What to expect and a an overview of what's on offer
The resort of Verbier provides an excellent base in which to explore the surrounding areas. Firstly there is a huge surplus of rental accommodation which makes prices significantly cheaper than the winter. The town itself has excellent infrastructure which is open by early June, when the lifts open for Summer.
There is a thriving family of bike tour operators in the area offering excellent guided weeks, with all the facilities that a biker would expect. Also, Verbier is a great base for exploring other resorts and areas. For example Chamonix and the Portes du Soleil are only 1-1.5 hrs drive away. We know many people who may travel hours to get to their local spot back home. Here in the Alps the options are limited only by the time you have to take your holiday.
With over 200kms of trails and it's own downhill mountain bike park, Verbier is definitely the place to do a spot of mountain biking. There are some serious downhill tracks running down the slopes of Ruinettes and Médran covering 6kms of terrain with a 700m drop in altitude so really only suitable for speedsters and hardcore downhillers. If you prefer to take life at a more leisurely pace then there's plenty of mountain biking that is suitable for families and/or individuals who want to discover Verbier and its surrounding villages without having to furiously pedal uphill or kit up in full body armour.
If you're not sure where to head and which trails would be best for you, then during the summer months, the Tourist Office run two free guided bike tours around the area. There are plenty of bike hire shops in and around town offering Mountain bikes and protection kit for rent or sale. (NB: In French, mountain biking is called VTT (Vélo tout-terrain!).
Accommodation for Mountain Bikers
These days there are many companies taking the thought process out of it all and offering a tailor made mountain biking specific holidays. There are many specialist Chamonix based chalet companies and apartment rentals offering such packages.
Several local Tour Operators offer an active mountain biking programme. Most of the above companies will all offer comparable deals with little extras here and there so perfectly suit a range of riding levels from beginners up to skilled riders.
Most companies listed can recommend where the closest or best trails are to them, and some will happily organise a guide through a local company if you need it. The various biking trails surrounding Chamonix offering some great cross country riding and single track trails with spectacular scenery in the background.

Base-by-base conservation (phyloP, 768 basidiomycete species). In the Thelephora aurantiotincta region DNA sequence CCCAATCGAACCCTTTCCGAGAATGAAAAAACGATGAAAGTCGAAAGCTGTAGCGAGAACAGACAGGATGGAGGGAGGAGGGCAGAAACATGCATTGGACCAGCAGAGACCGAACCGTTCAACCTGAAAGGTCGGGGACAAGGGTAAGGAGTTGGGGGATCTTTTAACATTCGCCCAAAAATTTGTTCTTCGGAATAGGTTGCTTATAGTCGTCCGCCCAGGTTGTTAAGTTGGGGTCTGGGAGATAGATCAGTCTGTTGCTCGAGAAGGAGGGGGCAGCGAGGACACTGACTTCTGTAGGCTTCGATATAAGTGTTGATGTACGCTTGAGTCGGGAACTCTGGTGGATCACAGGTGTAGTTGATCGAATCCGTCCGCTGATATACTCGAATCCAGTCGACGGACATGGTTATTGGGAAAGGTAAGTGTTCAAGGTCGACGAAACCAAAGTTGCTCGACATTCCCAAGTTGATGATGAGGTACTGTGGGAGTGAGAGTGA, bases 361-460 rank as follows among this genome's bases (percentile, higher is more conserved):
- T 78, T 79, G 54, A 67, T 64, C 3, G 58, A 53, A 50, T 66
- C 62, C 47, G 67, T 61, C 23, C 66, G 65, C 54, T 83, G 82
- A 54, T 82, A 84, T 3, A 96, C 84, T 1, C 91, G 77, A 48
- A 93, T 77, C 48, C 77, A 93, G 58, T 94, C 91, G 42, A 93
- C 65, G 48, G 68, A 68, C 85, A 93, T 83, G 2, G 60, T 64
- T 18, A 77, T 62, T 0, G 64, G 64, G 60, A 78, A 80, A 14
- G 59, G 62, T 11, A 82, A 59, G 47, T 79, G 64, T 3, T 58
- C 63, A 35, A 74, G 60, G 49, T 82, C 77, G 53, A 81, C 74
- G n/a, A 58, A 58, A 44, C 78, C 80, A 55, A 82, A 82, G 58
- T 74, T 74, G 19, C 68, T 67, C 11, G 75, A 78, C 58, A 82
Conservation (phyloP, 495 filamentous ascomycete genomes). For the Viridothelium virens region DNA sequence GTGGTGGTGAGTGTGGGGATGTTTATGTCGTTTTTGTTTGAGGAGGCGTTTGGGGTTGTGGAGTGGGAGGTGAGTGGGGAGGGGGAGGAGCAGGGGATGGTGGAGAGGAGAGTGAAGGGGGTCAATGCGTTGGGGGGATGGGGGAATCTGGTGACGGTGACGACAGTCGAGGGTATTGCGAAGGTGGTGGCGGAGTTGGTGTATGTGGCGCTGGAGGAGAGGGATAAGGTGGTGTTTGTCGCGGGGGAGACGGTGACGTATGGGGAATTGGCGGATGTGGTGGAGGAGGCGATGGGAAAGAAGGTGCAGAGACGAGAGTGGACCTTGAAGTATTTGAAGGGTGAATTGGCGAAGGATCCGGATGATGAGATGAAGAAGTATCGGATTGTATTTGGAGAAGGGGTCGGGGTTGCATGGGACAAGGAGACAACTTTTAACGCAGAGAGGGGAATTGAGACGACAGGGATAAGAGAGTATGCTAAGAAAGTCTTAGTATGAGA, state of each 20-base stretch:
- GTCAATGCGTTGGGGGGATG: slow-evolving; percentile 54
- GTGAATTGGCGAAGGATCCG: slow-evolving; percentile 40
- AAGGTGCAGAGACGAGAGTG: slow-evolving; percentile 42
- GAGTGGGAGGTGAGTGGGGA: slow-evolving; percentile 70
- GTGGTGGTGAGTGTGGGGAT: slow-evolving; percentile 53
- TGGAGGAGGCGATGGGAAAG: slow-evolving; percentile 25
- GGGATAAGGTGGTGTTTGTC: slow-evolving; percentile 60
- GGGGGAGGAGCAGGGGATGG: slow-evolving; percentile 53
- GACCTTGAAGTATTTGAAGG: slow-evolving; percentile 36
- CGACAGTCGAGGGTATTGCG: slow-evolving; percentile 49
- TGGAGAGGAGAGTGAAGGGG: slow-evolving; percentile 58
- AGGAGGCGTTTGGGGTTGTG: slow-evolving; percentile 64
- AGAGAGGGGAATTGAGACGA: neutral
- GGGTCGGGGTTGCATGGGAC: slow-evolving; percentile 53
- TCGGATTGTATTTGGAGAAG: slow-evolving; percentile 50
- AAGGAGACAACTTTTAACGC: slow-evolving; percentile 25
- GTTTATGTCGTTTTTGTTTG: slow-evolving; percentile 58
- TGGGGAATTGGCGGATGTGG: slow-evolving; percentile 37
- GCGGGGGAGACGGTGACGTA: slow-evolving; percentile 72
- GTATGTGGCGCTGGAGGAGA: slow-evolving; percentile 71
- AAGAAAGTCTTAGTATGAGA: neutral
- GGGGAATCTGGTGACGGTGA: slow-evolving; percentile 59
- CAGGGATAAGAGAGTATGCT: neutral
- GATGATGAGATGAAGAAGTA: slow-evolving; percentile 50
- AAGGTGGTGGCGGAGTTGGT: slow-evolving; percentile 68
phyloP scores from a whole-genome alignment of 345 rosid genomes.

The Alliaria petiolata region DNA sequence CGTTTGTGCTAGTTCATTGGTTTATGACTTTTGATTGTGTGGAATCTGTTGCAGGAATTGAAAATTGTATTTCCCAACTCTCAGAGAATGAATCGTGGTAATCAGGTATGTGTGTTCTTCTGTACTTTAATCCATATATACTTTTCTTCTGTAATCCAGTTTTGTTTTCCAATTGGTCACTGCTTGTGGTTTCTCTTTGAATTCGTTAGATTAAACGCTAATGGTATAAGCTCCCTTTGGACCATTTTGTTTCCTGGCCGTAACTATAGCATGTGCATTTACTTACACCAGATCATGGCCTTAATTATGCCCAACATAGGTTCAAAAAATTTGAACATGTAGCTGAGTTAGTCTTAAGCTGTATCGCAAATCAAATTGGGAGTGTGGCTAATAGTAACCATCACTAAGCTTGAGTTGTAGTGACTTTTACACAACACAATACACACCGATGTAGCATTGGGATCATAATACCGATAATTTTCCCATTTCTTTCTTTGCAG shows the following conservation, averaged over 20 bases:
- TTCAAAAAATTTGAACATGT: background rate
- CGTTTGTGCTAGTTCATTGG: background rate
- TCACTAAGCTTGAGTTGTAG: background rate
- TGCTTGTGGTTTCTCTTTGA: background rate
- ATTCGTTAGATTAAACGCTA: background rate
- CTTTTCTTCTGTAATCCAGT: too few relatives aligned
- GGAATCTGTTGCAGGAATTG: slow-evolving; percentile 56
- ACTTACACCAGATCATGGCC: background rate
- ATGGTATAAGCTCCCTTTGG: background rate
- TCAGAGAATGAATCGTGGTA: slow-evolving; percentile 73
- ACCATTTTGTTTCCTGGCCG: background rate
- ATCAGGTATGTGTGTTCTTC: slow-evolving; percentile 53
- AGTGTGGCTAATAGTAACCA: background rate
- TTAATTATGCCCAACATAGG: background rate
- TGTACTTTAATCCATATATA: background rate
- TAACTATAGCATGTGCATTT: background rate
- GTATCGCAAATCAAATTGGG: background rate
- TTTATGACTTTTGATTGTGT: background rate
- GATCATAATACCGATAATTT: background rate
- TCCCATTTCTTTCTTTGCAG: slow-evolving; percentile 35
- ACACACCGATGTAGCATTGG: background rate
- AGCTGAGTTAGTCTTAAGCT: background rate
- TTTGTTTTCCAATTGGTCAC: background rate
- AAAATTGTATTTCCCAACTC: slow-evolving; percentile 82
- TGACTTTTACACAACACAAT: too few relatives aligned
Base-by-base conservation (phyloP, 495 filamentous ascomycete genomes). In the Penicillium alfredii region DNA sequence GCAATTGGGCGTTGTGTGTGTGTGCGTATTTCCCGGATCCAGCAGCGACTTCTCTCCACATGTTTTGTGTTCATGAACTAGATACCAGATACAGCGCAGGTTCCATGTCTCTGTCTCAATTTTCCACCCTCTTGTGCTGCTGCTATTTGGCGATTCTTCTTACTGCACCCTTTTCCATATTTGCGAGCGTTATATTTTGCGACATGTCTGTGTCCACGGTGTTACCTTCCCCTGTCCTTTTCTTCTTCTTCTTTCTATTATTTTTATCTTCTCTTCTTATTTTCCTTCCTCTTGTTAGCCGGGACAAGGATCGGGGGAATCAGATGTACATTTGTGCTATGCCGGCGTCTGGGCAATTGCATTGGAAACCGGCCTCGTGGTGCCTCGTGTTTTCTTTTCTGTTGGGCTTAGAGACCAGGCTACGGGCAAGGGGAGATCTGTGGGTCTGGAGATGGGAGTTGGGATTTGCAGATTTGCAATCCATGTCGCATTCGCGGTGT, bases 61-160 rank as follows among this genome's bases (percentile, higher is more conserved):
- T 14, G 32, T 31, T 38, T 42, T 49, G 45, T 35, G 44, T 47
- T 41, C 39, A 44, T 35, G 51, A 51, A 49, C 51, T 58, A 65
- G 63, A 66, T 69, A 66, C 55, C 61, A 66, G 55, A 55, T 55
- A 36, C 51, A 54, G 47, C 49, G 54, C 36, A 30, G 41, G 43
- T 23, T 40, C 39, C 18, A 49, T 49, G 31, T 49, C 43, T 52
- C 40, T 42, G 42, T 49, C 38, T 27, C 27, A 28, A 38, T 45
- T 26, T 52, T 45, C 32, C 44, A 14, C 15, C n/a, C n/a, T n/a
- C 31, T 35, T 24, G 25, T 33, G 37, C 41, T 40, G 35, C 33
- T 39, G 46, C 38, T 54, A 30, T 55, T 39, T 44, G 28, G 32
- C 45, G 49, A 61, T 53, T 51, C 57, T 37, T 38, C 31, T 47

Wherever you choose to ride you will inevitably have a thoroughly enjoyable experience in and around the Chamonix Valley. The mountains are there to be enjoyed by everyone so remember to be considerate of others when on your bike, following the 'Mountain Bikers code of conduct' at all times.
Lift Access for Mountain Bikes
The lifts are open from early June until mid September and they either allow you to put your bike fully inside (cable cars) or they have specifically adapted racks on the side (gondolas & chairlifts) allowing you spend more of your time riding incredible alpine terrain rather dragging yourself up steep inclines! By using the lift system you can increase the number of great trails for riders of all levels in the valley as most of the lifts within the valley permit bikes to be taken on board free of charge. Here's an example of how to easy it is to put your bike on a gondola lift .
Lift passes can be bought at the lift stations on an individual ascent basis. However if you're here for a few days and are going up and down many times during your stay, it's more economical to purchase a Pass Sports Activity Pass which gives you 6 days of unlimited access to the main lifts and cable-cars in the valley.
During the summer, all of the yellow Post buses that operate between Le Chable and Verbier are equipped to carry up to 6 bikes on specially adapted racks on the back. These racks are in operation from mid-May to mid-October each year and you have to pay a small additional fee to put your bike on the bus (approx CHF 2,-). It is recommended that you book your bus in advance wherever possible to ensure that there is space, although there is always the Le Chable gondola option to save you pedalling all the way back up the hill! A similar bike service operates between Nendaz and Siviez.
The Verbier Bike Park is a must for downhill fans with 6km of serious downhill tracks running from Ruinettes to the Médran in Verbier. The 700m vertical drop in altitude makes it more suitable for speedsters and hardcore downhillers, however, you have to start somewhere and the park offers 4 different gradients of trail – green, blue, red and black – for beginners, intermediates and experts respectively.
There are 4 downhill tracks proposed in total, stretching for over 20 kilometres. They will break down roughly into the following percentages; 10% green, 20% blue, 40% red and 30% black. Also there are plans to develop a lot more obstacles and ramps which should gives riders of all levels more variety of terrain to ride on.